A pilot program in partnership with Accelerate Success supports female-identifying students in STEM majors through networking, mentorship and professional skills.
Female-identifying employees are underrepresented in many STEM disciplines — including computer science, mathematical and engineering fields. A new pilot program at Elon aims to correct this trend.
Women accounted for only one in four people working in computer science and mathematical occupations, according to a 2018 report by the U.S. Bureau of Labor Statistics. That same report found that only one in six working in architecture and engineering were women.
Elon College, The College of Arts and Sciences is collaborating with the Student Professional Development Center and Accelerate Success to pilot peer-mentoring networks for female-identifying students in STEM disciplines: Elon Women in STEM.
The program is designed to develop mentoring relationships among first-year and sophomore students with junior and senior STEM mentors as well as professionals in the field. In addition to training and professional networking, students will engage in activities designed to assist them in preparing successfully for the job market and navigating early career transitions.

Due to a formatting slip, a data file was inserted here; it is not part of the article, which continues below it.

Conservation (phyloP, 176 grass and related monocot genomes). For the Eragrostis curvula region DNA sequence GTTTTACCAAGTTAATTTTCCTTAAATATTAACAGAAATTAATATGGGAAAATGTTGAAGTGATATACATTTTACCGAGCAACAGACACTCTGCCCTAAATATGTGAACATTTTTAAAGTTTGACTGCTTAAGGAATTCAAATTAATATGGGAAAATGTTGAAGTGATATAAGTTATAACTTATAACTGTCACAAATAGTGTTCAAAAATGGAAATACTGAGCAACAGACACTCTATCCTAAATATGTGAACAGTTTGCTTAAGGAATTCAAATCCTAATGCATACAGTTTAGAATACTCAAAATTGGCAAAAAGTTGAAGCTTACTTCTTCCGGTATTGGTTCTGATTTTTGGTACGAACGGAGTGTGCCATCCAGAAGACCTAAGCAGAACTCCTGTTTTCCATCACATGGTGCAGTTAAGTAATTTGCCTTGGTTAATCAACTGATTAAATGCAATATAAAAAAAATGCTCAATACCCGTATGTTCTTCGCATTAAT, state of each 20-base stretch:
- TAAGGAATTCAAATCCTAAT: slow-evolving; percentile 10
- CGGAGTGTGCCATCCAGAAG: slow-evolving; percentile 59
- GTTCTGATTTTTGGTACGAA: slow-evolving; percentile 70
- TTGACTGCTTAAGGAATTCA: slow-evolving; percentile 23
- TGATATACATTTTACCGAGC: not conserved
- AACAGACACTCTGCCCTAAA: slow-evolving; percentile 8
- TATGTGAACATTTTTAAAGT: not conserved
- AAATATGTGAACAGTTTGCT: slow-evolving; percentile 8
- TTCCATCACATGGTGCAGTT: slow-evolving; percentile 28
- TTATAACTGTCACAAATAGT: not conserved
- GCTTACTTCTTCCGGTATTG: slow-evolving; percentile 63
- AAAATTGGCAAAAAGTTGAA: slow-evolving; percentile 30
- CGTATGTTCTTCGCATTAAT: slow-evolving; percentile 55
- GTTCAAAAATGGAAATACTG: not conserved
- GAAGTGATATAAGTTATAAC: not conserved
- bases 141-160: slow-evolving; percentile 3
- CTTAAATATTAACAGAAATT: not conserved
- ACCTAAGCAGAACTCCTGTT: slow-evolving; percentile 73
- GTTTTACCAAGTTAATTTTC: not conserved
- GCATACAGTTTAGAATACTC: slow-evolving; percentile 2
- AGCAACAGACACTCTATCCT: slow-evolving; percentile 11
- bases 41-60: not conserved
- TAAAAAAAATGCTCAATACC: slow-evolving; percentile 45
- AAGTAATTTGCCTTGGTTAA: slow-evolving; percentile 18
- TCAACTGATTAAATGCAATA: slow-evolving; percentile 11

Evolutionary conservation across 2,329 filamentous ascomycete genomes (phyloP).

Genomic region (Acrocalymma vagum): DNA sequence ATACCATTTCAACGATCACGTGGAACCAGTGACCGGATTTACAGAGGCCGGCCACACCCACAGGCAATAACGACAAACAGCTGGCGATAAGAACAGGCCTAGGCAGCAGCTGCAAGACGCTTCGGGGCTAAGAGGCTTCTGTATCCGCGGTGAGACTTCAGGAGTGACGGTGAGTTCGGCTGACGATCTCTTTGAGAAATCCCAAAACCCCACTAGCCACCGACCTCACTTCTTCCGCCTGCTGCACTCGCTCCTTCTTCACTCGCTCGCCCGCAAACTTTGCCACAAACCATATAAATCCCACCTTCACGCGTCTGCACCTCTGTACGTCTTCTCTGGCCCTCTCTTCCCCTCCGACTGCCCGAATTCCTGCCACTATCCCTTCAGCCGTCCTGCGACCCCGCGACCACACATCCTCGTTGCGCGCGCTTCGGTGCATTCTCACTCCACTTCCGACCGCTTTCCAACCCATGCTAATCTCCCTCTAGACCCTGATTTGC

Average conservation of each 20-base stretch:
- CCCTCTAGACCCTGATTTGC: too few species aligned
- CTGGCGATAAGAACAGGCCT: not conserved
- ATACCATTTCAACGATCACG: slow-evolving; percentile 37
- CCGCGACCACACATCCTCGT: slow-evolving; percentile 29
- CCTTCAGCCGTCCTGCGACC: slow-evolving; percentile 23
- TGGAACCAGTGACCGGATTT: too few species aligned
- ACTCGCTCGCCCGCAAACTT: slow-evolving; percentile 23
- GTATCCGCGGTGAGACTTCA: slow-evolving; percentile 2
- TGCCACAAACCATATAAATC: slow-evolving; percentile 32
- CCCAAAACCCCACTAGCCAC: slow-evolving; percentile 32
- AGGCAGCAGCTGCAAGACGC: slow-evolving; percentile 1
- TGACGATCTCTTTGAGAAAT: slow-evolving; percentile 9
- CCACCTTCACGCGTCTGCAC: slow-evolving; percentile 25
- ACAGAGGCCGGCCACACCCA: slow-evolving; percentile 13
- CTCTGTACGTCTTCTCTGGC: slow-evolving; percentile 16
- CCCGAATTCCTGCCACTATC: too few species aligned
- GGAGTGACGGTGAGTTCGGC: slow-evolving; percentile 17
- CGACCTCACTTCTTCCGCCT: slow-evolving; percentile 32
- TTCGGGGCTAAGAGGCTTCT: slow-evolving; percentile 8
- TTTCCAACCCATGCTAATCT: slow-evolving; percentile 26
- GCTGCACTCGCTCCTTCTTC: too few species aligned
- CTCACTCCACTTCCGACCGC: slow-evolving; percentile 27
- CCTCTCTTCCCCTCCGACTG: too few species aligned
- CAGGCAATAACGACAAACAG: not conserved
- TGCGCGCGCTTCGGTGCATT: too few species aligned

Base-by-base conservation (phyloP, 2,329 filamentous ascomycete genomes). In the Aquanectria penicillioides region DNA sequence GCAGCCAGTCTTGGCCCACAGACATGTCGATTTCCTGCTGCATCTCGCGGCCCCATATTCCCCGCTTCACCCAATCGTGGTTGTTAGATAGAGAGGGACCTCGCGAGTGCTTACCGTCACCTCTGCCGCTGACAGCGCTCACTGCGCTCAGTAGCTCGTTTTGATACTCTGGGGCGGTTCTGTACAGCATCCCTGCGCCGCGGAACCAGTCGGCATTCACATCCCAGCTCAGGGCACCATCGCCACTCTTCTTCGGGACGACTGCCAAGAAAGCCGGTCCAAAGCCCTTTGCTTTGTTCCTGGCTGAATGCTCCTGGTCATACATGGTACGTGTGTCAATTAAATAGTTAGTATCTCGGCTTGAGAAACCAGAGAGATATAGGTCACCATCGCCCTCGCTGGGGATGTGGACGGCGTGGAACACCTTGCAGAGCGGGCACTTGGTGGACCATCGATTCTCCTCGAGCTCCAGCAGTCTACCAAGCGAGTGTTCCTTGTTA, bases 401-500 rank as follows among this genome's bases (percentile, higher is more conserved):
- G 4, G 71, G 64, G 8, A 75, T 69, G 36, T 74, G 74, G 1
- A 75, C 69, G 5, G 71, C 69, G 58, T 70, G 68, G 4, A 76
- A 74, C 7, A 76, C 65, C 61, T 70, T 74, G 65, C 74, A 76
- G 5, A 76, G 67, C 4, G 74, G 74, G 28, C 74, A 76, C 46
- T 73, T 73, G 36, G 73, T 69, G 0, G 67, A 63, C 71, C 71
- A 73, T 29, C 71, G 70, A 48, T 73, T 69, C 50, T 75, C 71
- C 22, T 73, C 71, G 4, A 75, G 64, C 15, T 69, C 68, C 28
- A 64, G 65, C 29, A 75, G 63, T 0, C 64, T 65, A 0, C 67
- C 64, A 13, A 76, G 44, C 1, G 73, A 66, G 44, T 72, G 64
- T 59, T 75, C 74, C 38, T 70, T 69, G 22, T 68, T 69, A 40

The program will kick off with an informational event on Wednesday, Sept. 7, from 5:30 to 7:30 p.m. in Lakeside 212. Anyone interested in attending should register at this link.
Accelerate Success was created to recruit and retain women and female-identifying students in STEM and enable their potential after graduation. Its objectives are to build community, connect students with mentors and role models, and teach skills for professional success.
Terri Mitchell founded Accelerate Success after more than 30 years in the technology industry, retiring from IBM in 2018 as a vice president and integration executive. The decline in the number of women earning computer science degrees — from 37 percent in the mid-’80s to 18 percent today — spurred her to action. Mitchell is also a founding member of Triangle Women in STEM, which supports professionals in North Carolina’s Research Triangle Park, and a member of Elon’s Engineering Advisory Board.
Those with questions about the program can reach Mitchell at email@example.com.
Professional development programming opportunities also exist for students who are not female-identifying. To be connected with those options, contact Laurie Judge, senior associate director of career services, at firstname.lastname@example.org, or Gabie Smith, dean of Elon College, the College of Arts and Sciences, at email@example.com.